Trader Jack was known for constantly shuffling his teams and making big moves, some of which were big misses for the franchise. That would seem to be the case for a manager who once stated “”If a player gets too big for our club, he doesn’t belong on it.

Some of his more notable deals include:

-sending a future, top 100 NHL player of all-time, Stanley Cup and Vezina Trophy winning goalie to the Leafs in Turk Broda for $8,000. This move would bite Adams in the ass as Broda would backstop the Leafs to a historic win in the 1941-42 season, when the Wings had a 3-0 lead in the finals but Broda and the Leafs would come back to win four straight and his first of five Cups as a Leaf.

Broda eating pancakes and laughing at Adams misfortunes, while saying “Normie Smith who?” Photo: Imperial Oil-Turofsky/HHOF

-sending starting goalie Harry Lumley to the Chicago Blackhawks in a nine player deal that saw the Wings acquire potential best nickname owner, Sugar Jim Henry.

-Trading Production Line star and Detroit icon Sid Abel to the Blackhawks for cash.

-Sending Hall of Famer, Cup winner, and arguably best goaltender of all-time, Terry Sawchuk to the Bruins in 1955 for a bunch of young players who wouldn’t contribute more than 47 games to the Wings. He then realized his mistake and sent Johnny Bucyk, another Hall of Famer and 500 goal scorer to the Bruins to get Sawchuk back in 1957.

-Giving away two Hall of Famers in Glen Hall and Wings legend Ted Lindsay to the Blackhawks later in 1957 when he found out Lindsay was trying to organize NHL players into an association, the original NHLPA.

-Trading yet another Hall of Famer, Red Kelly, to the Leafs in 1960 when he thought Kelly was past his prime. Kelly would play seven more seasons in Toronto and win four Cups with the Leafs.

-Acquired future Wings Hall of Famer Bill Gadsby in a deal with the Rangers for a prospect who never played in the NHL, Les Hunt, and cash.

-In one of the last deals of his career, he traded the amazing/laughable Don Cherry to the Montreal Canadiens for cash.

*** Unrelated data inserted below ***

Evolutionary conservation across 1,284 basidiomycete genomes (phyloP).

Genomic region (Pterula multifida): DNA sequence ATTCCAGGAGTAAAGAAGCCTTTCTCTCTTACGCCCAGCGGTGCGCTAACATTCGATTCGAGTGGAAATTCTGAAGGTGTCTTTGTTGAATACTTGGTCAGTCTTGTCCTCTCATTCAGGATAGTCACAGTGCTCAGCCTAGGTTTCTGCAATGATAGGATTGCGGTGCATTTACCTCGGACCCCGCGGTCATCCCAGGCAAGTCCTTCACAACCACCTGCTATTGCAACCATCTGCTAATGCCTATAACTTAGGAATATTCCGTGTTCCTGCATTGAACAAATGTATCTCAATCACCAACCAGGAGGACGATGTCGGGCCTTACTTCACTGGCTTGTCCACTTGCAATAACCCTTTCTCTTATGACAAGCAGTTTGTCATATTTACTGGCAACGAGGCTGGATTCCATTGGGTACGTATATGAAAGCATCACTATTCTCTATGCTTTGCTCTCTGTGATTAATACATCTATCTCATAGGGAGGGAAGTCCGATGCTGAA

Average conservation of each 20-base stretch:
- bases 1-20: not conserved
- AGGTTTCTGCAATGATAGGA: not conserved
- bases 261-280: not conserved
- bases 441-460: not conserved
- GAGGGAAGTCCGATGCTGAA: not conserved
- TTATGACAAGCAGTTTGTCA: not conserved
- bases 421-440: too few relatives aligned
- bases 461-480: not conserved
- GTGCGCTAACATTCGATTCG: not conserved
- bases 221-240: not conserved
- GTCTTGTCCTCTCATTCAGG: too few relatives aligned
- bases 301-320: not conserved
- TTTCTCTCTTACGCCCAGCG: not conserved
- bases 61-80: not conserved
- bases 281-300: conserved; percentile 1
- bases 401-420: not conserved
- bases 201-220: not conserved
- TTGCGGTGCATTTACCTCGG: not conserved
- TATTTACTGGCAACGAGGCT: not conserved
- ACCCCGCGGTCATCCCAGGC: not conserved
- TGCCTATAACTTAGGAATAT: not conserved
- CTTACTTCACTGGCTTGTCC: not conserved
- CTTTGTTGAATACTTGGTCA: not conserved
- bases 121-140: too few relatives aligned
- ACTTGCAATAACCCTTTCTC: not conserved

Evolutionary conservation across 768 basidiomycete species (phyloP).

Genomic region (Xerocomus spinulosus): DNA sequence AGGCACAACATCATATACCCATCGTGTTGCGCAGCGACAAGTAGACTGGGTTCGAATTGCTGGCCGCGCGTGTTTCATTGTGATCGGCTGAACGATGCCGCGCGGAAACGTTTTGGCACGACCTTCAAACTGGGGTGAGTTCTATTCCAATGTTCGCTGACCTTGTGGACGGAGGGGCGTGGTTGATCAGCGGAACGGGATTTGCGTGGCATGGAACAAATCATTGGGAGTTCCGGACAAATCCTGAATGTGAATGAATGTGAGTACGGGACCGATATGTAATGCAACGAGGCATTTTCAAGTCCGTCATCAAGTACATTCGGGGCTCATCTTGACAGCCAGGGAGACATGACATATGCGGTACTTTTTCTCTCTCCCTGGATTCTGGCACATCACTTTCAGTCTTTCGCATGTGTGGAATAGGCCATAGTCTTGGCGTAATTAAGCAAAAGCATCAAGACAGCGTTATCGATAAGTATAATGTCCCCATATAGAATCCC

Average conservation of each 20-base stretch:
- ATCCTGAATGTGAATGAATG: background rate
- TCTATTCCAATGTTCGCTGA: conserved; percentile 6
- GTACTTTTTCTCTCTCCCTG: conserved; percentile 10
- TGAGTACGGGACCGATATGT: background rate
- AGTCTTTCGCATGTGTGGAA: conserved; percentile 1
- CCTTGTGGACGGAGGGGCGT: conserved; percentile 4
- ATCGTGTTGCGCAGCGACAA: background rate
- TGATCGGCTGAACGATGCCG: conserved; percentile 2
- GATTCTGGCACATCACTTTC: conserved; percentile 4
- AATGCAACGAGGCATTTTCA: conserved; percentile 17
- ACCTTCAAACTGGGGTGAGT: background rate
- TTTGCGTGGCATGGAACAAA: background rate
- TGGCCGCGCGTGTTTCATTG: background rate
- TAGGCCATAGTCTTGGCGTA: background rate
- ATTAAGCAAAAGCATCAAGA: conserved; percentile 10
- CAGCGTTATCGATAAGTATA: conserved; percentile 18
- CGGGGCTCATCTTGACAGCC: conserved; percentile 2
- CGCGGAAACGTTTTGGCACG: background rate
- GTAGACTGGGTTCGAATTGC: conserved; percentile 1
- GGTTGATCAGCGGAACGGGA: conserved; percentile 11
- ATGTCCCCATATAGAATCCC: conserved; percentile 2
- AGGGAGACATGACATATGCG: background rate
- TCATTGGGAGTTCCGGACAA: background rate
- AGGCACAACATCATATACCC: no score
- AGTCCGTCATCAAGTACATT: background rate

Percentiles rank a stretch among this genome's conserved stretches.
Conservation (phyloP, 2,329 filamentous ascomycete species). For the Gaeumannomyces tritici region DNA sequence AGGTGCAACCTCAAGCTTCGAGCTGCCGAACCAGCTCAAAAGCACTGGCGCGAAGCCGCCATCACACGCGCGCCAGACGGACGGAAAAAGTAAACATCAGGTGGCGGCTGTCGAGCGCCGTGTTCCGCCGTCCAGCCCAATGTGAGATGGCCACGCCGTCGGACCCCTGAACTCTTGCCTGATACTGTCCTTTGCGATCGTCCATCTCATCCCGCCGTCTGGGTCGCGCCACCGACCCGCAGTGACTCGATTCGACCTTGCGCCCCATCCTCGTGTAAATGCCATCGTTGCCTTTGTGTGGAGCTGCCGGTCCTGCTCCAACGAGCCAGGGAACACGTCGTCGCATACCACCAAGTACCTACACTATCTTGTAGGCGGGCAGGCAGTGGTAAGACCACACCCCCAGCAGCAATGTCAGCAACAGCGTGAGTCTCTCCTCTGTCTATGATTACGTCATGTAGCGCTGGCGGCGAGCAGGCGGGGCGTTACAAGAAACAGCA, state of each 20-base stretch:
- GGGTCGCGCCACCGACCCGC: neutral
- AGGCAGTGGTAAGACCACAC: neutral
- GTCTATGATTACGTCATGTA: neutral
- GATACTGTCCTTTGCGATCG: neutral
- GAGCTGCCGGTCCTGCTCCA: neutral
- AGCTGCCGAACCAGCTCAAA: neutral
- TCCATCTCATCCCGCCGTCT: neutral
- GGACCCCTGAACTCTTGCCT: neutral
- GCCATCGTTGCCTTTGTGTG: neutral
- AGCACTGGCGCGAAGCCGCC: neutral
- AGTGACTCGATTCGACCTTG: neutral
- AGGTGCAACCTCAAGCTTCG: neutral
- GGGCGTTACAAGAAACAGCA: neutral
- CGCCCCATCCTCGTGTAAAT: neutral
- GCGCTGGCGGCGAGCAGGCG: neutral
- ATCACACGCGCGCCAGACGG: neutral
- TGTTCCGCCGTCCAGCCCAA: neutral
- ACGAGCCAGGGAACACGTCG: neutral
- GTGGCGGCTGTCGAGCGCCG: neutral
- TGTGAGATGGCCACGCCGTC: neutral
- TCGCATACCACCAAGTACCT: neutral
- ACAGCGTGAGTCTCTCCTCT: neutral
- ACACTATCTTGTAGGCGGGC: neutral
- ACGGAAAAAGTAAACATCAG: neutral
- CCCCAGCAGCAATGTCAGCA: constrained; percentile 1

Don Cherry wasn’t always a xenophobic/incoherent old man. He was once a xenophobic/incoherent young man as well.

Adams was also know to be quite particular with his players and their routine as evidenced in the Montreal Gazette:

Manager Jack Adams
has issued strict orders
as regards
training rules
for the Red Wings.

They must all be
up at 10 o’clock
for breakfast and
then
take
a morning walk.

On the afternoons of the day of games,
the last meal must be taken at three o’clock,
if a steak is the main dish,
then another walk
and a siesta.

Hec Kilrea and Marty Barry
are the only ones
allowed to eat
at four o’clock.

The reason is
they dine lightly
on eggs,
omitting
the steaks.

Movies are banned
on the afternoon of days the Wings play,
especially for Normie Smith.

Everyone in bed by midnight.

Credit: The Gazette, Montreal, March 24, 1936; excerpted, edited, and poemized.

Steve Auld

Steve Auld

My name is Steve and I am from the very noble Auld clan of Niagara, where we respect our elders and follow the golden rules: elbows up, and keep your stick on the ice. When not tearing up beer league or ball hockey, I enjoy the occasional downtime I have with my fiancée and son. Love me some music too, all kinds. If you feel I did a good job or you want to argue, feel free to leave a comment!